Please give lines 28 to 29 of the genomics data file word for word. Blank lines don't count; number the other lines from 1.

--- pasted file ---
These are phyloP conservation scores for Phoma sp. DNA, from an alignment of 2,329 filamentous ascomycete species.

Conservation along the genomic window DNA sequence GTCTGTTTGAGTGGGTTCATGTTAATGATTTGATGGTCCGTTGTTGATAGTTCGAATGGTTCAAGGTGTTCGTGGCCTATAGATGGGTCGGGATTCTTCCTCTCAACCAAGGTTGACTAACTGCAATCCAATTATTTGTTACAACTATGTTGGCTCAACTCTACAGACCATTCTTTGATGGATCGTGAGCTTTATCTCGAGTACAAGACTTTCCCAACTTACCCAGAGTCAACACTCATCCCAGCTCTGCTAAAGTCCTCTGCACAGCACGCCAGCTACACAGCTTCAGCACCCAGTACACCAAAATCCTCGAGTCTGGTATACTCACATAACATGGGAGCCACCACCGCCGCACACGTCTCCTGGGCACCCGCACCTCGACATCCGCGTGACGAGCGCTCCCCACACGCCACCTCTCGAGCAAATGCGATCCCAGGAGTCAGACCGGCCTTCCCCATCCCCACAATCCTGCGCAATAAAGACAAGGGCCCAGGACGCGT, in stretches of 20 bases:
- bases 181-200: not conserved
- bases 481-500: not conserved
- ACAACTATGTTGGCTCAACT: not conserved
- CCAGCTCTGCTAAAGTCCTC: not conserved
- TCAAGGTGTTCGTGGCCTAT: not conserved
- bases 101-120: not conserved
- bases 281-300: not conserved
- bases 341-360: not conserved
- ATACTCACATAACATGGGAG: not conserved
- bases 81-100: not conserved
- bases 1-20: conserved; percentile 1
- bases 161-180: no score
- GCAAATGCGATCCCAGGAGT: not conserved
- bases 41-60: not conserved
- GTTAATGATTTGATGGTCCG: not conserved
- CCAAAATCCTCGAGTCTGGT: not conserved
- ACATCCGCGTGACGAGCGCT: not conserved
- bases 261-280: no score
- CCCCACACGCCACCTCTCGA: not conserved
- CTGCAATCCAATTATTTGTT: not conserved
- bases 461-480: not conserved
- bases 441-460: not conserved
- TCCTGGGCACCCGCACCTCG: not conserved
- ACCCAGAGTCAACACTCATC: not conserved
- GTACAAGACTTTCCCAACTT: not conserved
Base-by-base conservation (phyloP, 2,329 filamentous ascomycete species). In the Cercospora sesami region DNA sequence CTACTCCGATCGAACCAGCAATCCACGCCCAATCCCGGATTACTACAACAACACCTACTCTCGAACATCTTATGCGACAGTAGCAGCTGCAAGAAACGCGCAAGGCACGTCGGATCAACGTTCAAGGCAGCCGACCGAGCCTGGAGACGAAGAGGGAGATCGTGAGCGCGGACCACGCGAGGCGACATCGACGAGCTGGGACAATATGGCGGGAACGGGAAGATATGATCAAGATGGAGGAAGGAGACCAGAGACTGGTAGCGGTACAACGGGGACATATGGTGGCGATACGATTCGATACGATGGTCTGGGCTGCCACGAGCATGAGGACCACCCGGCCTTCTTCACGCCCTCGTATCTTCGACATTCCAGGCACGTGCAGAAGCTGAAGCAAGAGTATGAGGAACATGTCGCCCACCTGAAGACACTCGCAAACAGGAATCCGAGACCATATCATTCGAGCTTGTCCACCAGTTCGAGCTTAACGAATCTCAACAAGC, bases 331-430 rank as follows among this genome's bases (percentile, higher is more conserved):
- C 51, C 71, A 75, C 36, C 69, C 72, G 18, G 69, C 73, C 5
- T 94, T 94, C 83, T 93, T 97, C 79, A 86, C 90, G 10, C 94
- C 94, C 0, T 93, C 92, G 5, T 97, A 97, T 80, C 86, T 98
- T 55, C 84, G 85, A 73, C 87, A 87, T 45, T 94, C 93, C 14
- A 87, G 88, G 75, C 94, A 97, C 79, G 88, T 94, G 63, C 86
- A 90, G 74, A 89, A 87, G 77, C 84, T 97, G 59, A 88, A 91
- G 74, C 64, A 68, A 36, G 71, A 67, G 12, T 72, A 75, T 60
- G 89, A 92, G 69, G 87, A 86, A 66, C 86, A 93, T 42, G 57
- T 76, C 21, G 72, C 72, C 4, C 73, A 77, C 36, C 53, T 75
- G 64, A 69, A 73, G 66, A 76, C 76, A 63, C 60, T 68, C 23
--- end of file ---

Base-by-base conservation (phyloP, 2,329 filamentous ascomycete species). In the Cercospora sesami region DNA sequence CTACTCCGATCGAACCAGCAATCCACGCCCAATCCCGGATTACTACAACAACACCTACTCTCGAACATCTTATGCGACAGTAGCAGCTGCAAGAAACGCGCAAGGCACGTCGGATCAACGTTCAAGGCAGCCGACCGAGCCTGGAGACGAAGAGGGAGATCGTGAGCGCGGACCACGCGAGGCGACATCGACGAGCTGGGACAATATGGCGGGAACGGGAAGATATGATCAAGATGGAGGAAGGAGACCAGAGACTGGTAGCGGTACAACGGGGACATATGGTGGCGATACGATTCGATACGATGGTCTGGGCTGCCACGAGCATGAGGACCACCCGGCCTTCTTCACGCCCTCGTATCTTCGACATTCCAGGCACGTGCAGAAGCTGAAGCAAGAGTATGAGGAACATGTCGCCCACCTGAAGACACTCGCAAACAGGAATCCGAGACCATATCATTCGAGCTTGTCCACCAGTTCGAGCTTAACGAATCTCAACAAGC, bases 331-430 rank as follows among this genome's bases (percentile, higher is more conserved):
- C 51, C 71, A 75, C 36, C 69, C 72, G 18, G 69, C 73, C 5